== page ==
In some scenarios, designers love the idea of something being beautiful and aligned with the design elements of what they think will illicit the best response from customers. Great work if you can get it but not always a practical stance, especially with product development.

  • What if the product development team can’t build the product to that specification?
  • What if it needs specific features that weren’t included in the original design?
  • What if customers don’t like the look and feel of the item and the design team have delayed development for months trying to perfect something that matters very little to customers?

You often find that designers are focused on one element of the product, the design, whilst product owners and stakeholders are focused on the big picture.

Designers should be working in collaboration with the product development team, the product owner, and customers. If it’s a process of co-creation, you’re likely to have the best outcome of them all.

A product that customers adore, that developers can build incredibly well, and within the time and budget constraints that empower the organization to profit from the development of the product.

There’s nothing wrong with taking an iterative approach to the design and development of that product and empowering customers to provide feedback that informs the design and functionality of that product.

In fact, as a scrum master, it is useful to facilitate these conversations and help that process of co-creation become a reality.

There is a significant benefit to getting a product working and then improving it with each iteration.

Remember, if you design a thing and then build it and then test it at the end, you’re basically doing waterfall-style project management and product development. You aren’t going to know if it has any value or appeal until months or years into development.

Agile is the antithesis of this.

We are looking to make small bets, reinforced with regular and valuable feedback from customers, to ensure that we are always building the most valuable things at the most valuable time.

Allowing products into development before design is finalized is a great way to ensure that you are aligning customer value with product development process.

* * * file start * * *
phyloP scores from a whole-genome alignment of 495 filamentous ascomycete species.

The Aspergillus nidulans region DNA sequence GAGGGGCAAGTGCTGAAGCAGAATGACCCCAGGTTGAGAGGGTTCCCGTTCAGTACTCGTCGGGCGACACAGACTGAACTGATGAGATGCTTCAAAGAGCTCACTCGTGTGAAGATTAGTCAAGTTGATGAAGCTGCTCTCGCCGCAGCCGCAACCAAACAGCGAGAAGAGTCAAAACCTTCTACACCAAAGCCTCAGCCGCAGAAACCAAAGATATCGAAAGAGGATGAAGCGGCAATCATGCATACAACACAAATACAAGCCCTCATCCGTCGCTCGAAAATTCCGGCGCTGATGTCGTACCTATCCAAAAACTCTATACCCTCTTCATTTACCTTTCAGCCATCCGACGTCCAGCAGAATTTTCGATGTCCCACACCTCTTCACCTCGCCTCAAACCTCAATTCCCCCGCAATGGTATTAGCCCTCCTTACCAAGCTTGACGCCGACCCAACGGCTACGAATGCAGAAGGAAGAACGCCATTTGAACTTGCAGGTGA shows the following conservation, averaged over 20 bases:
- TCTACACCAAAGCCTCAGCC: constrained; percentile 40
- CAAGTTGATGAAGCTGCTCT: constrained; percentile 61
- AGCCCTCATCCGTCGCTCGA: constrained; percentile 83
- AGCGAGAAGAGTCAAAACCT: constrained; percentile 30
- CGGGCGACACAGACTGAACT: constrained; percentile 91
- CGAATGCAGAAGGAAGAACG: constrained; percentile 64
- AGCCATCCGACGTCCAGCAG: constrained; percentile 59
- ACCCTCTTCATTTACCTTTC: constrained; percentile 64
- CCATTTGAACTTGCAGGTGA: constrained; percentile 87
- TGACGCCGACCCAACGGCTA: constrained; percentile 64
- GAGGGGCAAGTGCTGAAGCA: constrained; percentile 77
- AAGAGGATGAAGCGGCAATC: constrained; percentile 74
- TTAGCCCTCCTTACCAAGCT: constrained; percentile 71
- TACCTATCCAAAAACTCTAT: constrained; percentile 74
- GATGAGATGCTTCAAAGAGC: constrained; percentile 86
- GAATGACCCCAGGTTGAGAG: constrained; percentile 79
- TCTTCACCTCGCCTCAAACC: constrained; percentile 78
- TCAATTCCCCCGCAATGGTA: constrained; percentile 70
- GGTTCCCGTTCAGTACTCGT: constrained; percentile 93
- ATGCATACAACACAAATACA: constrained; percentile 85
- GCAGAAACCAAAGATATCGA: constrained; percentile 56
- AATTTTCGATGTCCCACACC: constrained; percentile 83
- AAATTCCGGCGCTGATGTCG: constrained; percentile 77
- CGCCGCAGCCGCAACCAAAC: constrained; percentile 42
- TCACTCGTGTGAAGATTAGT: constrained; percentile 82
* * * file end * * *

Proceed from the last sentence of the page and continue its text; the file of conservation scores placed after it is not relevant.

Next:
As a scrum master, I would be advocating for the designers to be included in the scrum team, as part of the product development cross-functional skills capability, to ensure that we are all aligned toward customer value and product viability/feasibility.

I have extensive experience with exactly this kind of integration, and I can tell you that there is amazing benefits to working with designers that collaborate with the product development team.


So, in my experience as a scrum master, you would respond positively to this request and look for opportunities to increase agility through cocreation, collaboration, and iteration-driven design and development.

About John McFadyen

If you are interested in becoming an agile coach and value mentored, coach-driven skills development in your journey to mastery, visit our Growing Scrum Masters website.

For more information on John McFadyen, connect with John on LinkedIn at

If you like the idea of becoming a scrum master and want to achieve internationally recognised and certified accreditation as a scrum master, visit our Certified Scrum Master (CSM) course page.

If you are already a scrum master and want to upskill to a more advanced level of knowledge and agile coaching capability, visit our Advanced Certified Scrum Master (A-CSM) course page.

If you have several years’ experience as a scrum master and want to validate and certify your professional skills, visit our Certified Scrum Professional Scrum Master (CSP-SM) course page.

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John McFadyen Managing Partner
John McFadyen is an Executive and Enterprise Agile Coach with proven experience working on some of the UK and Europe’s largest, most complex Agile Transformations. As a Certified Scrum Trainer, John brings a wealth of experience as an Agile coach, Agile practitioner and software developer into each of the four core courses he provides. The war stories, the insights into successful Agile transformations and everything he has learned from coaching high-performance Agile teams combine to provide course delegates with a unique, compelling training experience that transforms as much as it empowers.